Kumpai Shuzo stands along a quiet stretch of the Kyu-Tokaido Road, across the Abe River in an old part of Shizuoka City. Run by father-and-son team Seiji and Hidetoshi Ichikawa, the brewery has remained in the same location since the family’s ancestors began making sake in the Edo Period.

Prior to 1937, the brewery had represented a small sake empire — the result of a merger that subsumed four producers in the area — and brewed quantities of futsū-shu (table sake) for mass consumption under a different name. Today, the focus at Kumpai Shuzo is on tiny batches of premium brews, painstakingly made by hand. Ever since the previous tōji (master brewer) left the company in 1996, Seiji and Hidetoshi Ishikawa have been doing everything themselves.

During the brewing season, their workday begins at 6 a.m. The Ishikawas keep to a tight schedule throughout the morning and take turns overseeing various stages of production. “When one of us is tending to the fermenting mash, the other starts the next batch,” Seiji explains. The afternoons are spent attending to administrative matters, such as taking orders, making deliveries and working in the sake shop at the front of the brewery. A few years ago, Hidetoshi even took on the job of designing the labels, which father and son attach to the sake bottles with the help of other family members.

While the average yield of a “small” brewery is 70-80 kl per year, Kumpai produces only 14 kl annually, due to staff limitations. “Every day is challenging,” admits Seiji. “But we always work together.”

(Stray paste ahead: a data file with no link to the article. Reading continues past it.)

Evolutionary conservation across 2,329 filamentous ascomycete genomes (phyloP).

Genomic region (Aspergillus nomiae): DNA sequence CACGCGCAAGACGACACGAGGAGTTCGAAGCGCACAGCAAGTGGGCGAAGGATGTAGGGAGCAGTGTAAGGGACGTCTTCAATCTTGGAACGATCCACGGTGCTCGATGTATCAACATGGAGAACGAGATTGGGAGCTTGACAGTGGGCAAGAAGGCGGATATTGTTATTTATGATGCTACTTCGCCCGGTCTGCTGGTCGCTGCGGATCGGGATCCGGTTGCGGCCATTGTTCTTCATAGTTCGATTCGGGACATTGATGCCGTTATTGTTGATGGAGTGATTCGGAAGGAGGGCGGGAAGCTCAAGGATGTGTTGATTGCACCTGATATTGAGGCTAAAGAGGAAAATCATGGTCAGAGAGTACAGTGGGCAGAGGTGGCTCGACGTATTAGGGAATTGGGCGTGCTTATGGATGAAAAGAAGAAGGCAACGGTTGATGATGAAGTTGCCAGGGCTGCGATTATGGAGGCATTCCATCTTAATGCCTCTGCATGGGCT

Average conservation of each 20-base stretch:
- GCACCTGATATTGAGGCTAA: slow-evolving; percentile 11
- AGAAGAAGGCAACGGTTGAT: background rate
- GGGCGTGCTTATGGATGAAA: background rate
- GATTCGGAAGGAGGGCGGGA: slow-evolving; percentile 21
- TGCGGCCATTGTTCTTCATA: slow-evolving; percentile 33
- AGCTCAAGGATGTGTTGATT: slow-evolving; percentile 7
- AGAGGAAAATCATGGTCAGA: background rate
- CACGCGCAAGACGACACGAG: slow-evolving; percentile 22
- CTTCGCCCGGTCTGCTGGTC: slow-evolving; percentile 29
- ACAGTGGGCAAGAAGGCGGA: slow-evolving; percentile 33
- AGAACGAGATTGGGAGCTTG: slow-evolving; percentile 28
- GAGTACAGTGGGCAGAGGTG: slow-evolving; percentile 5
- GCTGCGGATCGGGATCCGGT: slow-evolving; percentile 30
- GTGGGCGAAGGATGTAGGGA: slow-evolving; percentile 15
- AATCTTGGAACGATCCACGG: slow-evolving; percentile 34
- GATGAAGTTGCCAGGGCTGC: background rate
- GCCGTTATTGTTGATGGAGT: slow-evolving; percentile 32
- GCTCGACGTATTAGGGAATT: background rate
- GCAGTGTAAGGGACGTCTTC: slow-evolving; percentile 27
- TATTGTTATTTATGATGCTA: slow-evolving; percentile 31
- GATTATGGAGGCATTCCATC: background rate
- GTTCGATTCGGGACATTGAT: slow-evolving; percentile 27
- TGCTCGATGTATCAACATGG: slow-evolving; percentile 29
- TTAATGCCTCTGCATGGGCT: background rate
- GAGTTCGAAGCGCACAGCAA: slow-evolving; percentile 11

Kumpai is one of several breweries that have shifted away from the traditional system of employing a master brewer and are now making the sake themselves. For some, the decision is the result of financial pressure. Most sake breweries are small, family-run businesses, and many are, as one industry insider notes, “barely profitable.” Others take on the responsibility of brewing in order to gain greater control over the house style. For the Ishikawas, the reason was twofold: Business had declined since the company resumed its operations (following a hiatus during World War II) in 1950, and Seiji wanted to establish Kumpai as a premium brand.

Seiji had learned about the brewing process from the company’s long-term tōji. “I started to think that this might be something that I might be able to do with my son,” he says. After the master brewer passed away and problems arose with his replacement, the Ishikawas took the plunge. At first, the two “disagreed” on technical points because they had studied sake-making under different master brewers, but Seiji says that they soon fell into a rhythm of working that now feels “completely natural.”

“We don’t fight,” he laughs. “Harmony is important for making sake, and the sake you make always reflects your character.”

One of Kumpai’s most popular items, the autumn-release Momiji Junmai Ginjo Genshu, is smooth and fruity, with a rounded sweetness that lingers briefly on the palate. The Ishikawas strive to brew sake that is “soft” and comforting, “sake that you can relax with at home.” Momiji is proof that their teamwork is paying off.

Melinda Joe is an American journalist in Tokyo and a certified wine and sake professional. She blogs at tokyodrinkingglass.blogspot.com. Follow her on Twitter @MelindaJoe.

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